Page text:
The old adage in real estate that it only takes one buyer held true in the Canadian 700 MHz spectrum auction. After potential new entrants such as Verizon declined to enter the Canadian market and Wind Mobile dropped out of the bidding at the last minute, many declared the spectrum auction a failure. Industry Minister James Moore and the government got the last laugh, however, with the auction generating $5.3 billion and the emergence of potential new national wireless player – Videotron (parent company is Quebecor). There had been some speculation that Quebecor might make a move outside of Quebec (Nowak, Corcoran) and seeing the company scoop up prime spectrum in Ontario, Alberta, and British Columbia offers renewed hope for a more competitive environment.
Post Tagged with: "quebecor"
While the dispute is now before the Canadian Radio-television and Telecommunications Commission – Quebecor claims Bell is violating the legal requirement against “undue preferences”- more interesting is Bell’s claim about the value of Sun News Network signal.
According to Mirko Bibic, senior vice-president of regulatory affairs at Bell Canada, the market value of Sun News Network is zero because Quebecor makes the signal available free over-the-air in Toronto and is currently streaming it free on the Internet. Given the free access, Bell maintains that the signal no longer has a market value.
My weekly technology law column (Toronto Star version, homepage version) notes Bibic’s comment may be posturing for negotiation purposes, but it highlights the larger problem for Canadian broadcasters and broadcast distributors such as cable and satellite providers.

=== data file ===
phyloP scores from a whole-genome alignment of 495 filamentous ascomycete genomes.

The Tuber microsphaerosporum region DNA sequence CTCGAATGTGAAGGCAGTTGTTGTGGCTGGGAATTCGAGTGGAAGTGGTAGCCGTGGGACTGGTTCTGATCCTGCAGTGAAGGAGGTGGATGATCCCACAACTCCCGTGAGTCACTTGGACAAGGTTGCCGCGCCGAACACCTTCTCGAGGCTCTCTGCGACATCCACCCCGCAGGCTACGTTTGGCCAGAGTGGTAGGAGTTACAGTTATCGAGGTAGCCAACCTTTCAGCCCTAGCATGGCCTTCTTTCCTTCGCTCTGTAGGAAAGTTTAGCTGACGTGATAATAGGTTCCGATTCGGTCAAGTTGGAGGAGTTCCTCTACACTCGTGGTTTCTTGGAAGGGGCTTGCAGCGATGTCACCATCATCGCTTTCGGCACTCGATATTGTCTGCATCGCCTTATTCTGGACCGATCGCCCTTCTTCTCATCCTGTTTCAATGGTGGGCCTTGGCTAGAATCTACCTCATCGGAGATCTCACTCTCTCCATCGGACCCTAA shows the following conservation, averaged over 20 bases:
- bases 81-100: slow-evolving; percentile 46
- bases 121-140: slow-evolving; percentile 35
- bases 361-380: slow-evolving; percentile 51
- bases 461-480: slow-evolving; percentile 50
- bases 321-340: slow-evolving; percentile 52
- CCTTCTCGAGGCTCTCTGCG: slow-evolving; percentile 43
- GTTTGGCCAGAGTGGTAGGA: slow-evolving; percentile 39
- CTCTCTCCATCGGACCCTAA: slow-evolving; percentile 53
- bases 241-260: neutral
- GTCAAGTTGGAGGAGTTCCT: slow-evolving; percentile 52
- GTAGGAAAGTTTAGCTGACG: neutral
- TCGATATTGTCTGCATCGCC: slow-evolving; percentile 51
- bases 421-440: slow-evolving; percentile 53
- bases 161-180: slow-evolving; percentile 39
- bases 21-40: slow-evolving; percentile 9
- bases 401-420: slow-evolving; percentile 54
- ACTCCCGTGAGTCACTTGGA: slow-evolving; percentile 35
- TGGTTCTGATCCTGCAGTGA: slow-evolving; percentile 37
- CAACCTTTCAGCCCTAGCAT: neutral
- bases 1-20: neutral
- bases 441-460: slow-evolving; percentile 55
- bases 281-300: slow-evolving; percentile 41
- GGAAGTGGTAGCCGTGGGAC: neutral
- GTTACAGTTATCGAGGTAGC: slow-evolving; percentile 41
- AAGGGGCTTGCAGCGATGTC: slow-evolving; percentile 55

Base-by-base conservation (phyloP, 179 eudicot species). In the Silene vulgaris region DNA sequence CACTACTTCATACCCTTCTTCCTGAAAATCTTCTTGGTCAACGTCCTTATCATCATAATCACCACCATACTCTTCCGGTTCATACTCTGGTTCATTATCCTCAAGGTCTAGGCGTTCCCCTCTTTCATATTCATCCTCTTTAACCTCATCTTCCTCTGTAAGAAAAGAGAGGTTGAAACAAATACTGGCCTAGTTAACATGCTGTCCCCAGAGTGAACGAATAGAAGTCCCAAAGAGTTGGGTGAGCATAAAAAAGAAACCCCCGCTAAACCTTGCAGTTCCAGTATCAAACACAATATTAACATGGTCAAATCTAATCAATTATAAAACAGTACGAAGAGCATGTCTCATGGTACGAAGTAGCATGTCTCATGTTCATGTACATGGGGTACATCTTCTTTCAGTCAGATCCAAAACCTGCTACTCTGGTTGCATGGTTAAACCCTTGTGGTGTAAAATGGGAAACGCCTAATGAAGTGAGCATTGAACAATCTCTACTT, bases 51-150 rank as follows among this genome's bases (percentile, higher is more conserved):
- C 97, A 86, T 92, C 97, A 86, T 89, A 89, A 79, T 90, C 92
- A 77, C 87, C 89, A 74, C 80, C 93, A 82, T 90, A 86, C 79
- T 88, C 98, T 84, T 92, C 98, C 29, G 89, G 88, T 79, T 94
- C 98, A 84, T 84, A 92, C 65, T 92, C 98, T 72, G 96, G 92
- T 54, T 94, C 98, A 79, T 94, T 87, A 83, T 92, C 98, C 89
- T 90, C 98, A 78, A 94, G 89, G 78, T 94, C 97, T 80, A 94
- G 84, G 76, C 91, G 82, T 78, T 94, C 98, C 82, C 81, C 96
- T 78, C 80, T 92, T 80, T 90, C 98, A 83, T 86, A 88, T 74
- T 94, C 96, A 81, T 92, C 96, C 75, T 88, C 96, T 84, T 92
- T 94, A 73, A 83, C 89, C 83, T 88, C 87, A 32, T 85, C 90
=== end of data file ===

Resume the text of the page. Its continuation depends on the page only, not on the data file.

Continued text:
The final day of the CRTC New Media hearings featured more discussion from ISPs, including Quebecor, MTS Allstream, CAIP, RipNet, Barrett Xplore, Bell, and Telus. Due to some scheduling difficulties, we are only able to provide a link to the CRTC transcript of the hearing.
Update: Greg O'Brien, the publisher and editor of the terrific Cartt.ca, has kindly offered to have his coverage of the day posted here. Thanks Greg.
The CRTC's net neutrality hearing submissions have generated several comments that link net neutrality with copyright. As noted yesterday, CIRPA believes that content blocking of P2P sites should be considered. Quebecor, which owns Videotron, a leading Quebec ISP, goes even further. While ISPs in countries such as New Zealand are […]
Steve Proulx (via Fagstein and Creators' Copyright) points to Quebecor's new agreement for magazine freelancers that not only demands exclusive rights, but retroactive rights to any previously submitted work. It is worth repeating that it is contract, not copyright law, that frequently presents the bigger problem for creators.